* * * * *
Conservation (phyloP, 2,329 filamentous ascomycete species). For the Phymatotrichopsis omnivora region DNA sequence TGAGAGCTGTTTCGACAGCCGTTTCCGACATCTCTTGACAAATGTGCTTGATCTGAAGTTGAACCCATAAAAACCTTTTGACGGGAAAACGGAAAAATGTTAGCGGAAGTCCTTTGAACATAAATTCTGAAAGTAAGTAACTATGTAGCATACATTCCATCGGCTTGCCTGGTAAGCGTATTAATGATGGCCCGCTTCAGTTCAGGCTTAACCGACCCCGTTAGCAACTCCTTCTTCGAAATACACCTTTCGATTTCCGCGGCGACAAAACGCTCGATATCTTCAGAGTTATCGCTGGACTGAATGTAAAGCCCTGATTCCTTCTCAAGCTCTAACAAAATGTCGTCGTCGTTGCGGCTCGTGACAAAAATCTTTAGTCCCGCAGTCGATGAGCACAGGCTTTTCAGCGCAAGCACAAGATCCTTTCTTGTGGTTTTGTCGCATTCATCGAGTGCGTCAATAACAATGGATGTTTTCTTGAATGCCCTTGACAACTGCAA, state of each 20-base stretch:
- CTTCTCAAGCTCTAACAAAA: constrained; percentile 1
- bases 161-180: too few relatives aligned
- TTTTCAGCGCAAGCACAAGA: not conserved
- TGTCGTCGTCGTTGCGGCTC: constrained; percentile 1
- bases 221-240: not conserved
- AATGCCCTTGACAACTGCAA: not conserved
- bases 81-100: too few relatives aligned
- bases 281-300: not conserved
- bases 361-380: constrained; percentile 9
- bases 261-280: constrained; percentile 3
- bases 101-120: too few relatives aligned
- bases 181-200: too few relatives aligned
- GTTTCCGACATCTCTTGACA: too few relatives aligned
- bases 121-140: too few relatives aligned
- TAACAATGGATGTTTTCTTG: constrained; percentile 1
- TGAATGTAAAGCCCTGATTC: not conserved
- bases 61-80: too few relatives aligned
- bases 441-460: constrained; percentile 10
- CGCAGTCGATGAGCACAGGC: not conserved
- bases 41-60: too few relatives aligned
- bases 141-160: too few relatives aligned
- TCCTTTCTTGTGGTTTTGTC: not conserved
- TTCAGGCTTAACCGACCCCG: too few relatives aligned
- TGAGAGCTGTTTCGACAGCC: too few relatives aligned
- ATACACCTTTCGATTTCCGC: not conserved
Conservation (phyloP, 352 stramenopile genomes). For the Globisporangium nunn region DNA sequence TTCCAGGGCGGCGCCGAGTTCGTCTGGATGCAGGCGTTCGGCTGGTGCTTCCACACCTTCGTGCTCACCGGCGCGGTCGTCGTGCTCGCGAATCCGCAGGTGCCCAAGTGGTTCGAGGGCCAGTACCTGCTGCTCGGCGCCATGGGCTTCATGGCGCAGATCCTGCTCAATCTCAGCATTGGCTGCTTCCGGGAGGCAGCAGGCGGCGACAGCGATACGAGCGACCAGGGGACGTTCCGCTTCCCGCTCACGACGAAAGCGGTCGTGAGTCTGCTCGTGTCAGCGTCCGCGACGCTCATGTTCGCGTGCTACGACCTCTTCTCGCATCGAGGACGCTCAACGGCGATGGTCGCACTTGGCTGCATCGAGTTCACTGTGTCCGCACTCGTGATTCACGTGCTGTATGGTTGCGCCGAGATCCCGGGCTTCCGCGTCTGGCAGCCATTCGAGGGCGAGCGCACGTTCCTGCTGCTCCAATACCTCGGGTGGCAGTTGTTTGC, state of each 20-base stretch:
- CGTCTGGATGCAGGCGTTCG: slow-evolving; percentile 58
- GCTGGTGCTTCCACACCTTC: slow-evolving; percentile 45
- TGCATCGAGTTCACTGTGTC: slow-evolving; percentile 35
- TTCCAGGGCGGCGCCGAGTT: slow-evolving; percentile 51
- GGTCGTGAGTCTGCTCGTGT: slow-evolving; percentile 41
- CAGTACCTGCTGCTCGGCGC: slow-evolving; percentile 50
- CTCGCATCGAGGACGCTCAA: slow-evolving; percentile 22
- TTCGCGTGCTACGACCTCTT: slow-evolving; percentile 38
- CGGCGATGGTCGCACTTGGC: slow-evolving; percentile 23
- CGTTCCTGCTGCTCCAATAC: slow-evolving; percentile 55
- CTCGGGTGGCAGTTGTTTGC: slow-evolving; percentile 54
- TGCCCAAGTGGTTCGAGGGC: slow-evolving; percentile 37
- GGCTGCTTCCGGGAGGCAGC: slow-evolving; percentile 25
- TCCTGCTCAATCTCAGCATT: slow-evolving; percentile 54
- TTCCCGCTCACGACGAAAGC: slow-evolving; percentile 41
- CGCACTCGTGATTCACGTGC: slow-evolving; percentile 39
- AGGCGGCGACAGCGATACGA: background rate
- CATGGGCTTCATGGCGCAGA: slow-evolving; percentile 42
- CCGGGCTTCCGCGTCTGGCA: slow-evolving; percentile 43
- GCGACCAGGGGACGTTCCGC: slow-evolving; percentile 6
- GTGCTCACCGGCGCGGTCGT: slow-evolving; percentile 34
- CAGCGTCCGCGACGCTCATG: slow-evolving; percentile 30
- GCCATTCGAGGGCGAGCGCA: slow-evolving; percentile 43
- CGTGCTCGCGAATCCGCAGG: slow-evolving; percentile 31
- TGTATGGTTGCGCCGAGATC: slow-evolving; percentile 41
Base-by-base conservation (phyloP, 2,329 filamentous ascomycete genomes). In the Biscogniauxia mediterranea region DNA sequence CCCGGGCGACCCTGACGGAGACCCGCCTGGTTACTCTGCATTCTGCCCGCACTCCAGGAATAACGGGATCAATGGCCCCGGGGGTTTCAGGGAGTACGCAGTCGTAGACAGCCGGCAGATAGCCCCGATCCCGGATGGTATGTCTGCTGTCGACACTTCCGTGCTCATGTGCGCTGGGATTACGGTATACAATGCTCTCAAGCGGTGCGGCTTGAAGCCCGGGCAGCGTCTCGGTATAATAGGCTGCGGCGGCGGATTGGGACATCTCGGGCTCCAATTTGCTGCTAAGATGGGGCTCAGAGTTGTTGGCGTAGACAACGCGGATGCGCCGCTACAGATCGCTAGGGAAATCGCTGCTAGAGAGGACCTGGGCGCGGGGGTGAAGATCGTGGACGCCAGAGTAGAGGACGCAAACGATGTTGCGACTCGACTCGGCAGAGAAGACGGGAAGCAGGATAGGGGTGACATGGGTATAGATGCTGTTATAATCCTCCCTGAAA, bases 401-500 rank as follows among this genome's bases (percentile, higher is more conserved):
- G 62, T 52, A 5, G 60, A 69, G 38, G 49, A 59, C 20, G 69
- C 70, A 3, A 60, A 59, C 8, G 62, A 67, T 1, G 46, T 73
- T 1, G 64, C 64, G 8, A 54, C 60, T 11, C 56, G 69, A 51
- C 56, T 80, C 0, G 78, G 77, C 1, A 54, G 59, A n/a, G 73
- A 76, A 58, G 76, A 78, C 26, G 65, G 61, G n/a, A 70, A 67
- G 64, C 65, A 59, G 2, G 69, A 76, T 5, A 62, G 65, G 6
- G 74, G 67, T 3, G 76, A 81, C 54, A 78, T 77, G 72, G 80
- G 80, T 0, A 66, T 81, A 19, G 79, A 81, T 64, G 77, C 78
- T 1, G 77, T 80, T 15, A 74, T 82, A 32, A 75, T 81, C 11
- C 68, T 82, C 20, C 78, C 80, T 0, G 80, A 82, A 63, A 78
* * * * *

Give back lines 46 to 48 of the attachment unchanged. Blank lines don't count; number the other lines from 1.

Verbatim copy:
- CCGGGCTTCCGCGTCTGGCA: slow-evolving; percentile 43
- GCGACCAGGGGACGTTCCGC: slow-evolving; percentile 6
- GTGCTCACCGGCGCGGTCGT: slow-evolving; percentile 34